, 13 tweets, 4 min read
We have a BRAND NEW report out today modelling the economic impact of Boris Johnson’s Brexit proposals. The full report is here: ukandeu.ac.uk/wp-content/upl… But because I'm kind, here’s a quick thread summarising the findings 1/13
The main message of the report is that the long-term economic impact of the proposals are negative, and in fact worse than would be the case for the deal negotiated by Theresa May. The main differences between the two sets of proposals are set out in the table below. 2/13
We first look at the impact of the proposals in terms on trade on UK income per head. As the chart below shows, the impact is roughly equidistant between May’s deal and a WTO exit. Don’t pay too much attention to the £ figures - they’re just for context. 3/13
Next, we look at the interaction between reduced trade and productivity. The productivity impact would substantially increase the economic impacts, as the chart below shows. 4/13
Then, we looked at how migration might interact with these things. We considered two different scenarios: one restrictive and one liberal, and also with and without the associated impact on productivity. 5/13
Combining the trade and migration effects gives us the overall picture, as the chart below shows. Johnson’s proposals could be substantially more damaging in the long run than May’s deal, albeit possibly mitigated by migration policy. 6/13
Finally, we looked at how these impacts would translate into the government finances. Depending on the scenario, the effects range from roughly -£16bn per year (at current GDP) to -£49bn, as the chart below shows. 7/13
Overall, the economic impact of Mr Johnson’s proposals are substantially negative relative to the status quo of EU membership, and could have a worse impact than Theresa May’s deal, albeit a more liberal migration outlook could mitigate some economic damage. 8/13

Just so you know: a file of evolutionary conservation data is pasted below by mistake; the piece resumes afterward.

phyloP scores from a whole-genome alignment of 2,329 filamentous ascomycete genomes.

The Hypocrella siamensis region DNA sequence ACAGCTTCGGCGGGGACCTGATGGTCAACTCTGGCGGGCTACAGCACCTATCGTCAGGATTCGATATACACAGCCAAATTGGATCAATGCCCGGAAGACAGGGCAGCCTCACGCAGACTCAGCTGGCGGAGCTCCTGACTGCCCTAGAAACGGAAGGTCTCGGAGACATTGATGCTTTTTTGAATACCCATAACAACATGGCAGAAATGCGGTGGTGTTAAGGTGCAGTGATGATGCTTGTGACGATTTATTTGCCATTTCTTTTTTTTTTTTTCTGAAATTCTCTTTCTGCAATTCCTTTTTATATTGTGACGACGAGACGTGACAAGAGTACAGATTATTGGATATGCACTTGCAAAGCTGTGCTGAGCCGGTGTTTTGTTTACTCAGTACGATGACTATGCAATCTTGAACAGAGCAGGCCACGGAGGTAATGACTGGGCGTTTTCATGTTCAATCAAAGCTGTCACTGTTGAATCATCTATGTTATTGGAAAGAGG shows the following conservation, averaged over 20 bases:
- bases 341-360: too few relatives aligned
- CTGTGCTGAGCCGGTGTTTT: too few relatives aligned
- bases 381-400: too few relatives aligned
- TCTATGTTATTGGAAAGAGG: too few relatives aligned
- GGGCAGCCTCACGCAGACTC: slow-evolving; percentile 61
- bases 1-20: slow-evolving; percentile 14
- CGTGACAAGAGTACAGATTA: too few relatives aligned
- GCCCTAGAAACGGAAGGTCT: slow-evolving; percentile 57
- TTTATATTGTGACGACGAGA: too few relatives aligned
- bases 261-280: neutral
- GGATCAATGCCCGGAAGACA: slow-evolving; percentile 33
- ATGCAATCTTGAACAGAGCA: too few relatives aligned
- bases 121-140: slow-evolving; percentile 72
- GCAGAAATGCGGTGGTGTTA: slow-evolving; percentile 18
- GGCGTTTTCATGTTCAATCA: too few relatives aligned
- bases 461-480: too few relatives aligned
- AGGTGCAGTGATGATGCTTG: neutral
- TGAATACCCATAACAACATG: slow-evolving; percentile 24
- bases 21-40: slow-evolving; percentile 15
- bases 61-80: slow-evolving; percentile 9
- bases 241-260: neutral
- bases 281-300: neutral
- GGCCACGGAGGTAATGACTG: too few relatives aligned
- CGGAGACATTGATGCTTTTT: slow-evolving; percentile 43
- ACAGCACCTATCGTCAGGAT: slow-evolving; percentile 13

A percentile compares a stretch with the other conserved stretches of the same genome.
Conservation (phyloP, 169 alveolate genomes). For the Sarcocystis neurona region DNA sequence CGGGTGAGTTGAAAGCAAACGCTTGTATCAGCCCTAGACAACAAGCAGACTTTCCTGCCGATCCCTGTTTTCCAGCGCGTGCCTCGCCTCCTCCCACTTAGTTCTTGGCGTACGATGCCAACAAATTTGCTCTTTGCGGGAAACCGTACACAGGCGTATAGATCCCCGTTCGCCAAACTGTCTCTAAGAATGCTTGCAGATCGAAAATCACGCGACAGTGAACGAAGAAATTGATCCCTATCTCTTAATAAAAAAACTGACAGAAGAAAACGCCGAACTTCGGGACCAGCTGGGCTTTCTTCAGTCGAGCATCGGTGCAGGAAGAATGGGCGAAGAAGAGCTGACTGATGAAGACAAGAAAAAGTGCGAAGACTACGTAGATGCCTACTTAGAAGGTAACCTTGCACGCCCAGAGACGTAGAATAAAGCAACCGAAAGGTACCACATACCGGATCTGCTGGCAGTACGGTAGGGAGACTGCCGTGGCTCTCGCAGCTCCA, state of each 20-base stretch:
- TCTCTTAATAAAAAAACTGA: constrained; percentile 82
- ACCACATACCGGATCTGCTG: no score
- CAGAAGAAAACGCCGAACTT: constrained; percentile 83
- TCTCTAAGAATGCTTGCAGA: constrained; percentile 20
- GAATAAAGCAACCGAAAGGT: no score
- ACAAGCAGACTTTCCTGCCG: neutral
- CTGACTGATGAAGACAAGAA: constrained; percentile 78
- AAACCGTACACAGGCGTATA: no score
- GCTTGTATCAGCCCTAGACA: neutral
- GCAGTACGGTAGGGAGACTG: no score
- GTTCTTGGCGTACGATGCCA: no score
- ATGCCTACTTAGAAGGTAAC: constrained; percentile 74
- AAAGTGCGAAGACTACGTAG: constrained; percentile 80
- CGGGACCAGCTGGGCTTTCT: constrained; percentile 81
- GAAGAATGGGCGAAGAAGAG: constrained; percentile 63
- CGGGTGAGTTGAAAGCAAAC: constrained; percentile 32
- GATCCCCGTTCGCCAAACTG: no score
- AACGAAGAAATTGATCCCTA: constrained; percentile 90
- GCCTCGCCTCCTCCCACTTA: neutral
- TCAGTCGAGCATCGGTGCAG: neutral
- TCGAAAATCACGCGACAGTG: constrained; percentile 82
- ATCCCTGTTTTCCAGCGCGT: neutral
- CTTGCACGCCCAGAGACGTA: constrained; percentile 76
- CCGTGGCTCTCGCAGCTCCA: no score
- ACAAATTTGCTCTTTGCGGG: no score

Now for the caveats. We forecast the impact ten years after Brexit to allow time for the economy to adjust. Remember: economic models are not predictions. We don’t know exactly what form future relations will take and we don’t account for changes in, eg, investment. 9/13
We assumed Mrs Johnson’s deal implies a less comprehensive free trade agreement than the EU-Canada trade agreement. 10/13
This is partly because of his desire for a looser relationship than Mrs May foresaw, partly because, absent Level Playing Field measures, it is hard to see the EU allowing the UK to have a Canada type deal. 11/13
On migration, we assumed falls in EU migration in both scenarios, though more severe in the restrictive scenario, and increases in non-EU migration, though higher in the liberal scenario. There are more detailed on the precise assumptions in the report itself. 12/13
But the main point is have a look at the report itself. It's short, clear and looks at an aspect of the Johnson proposals that has been rather under-scrutinised to date. END
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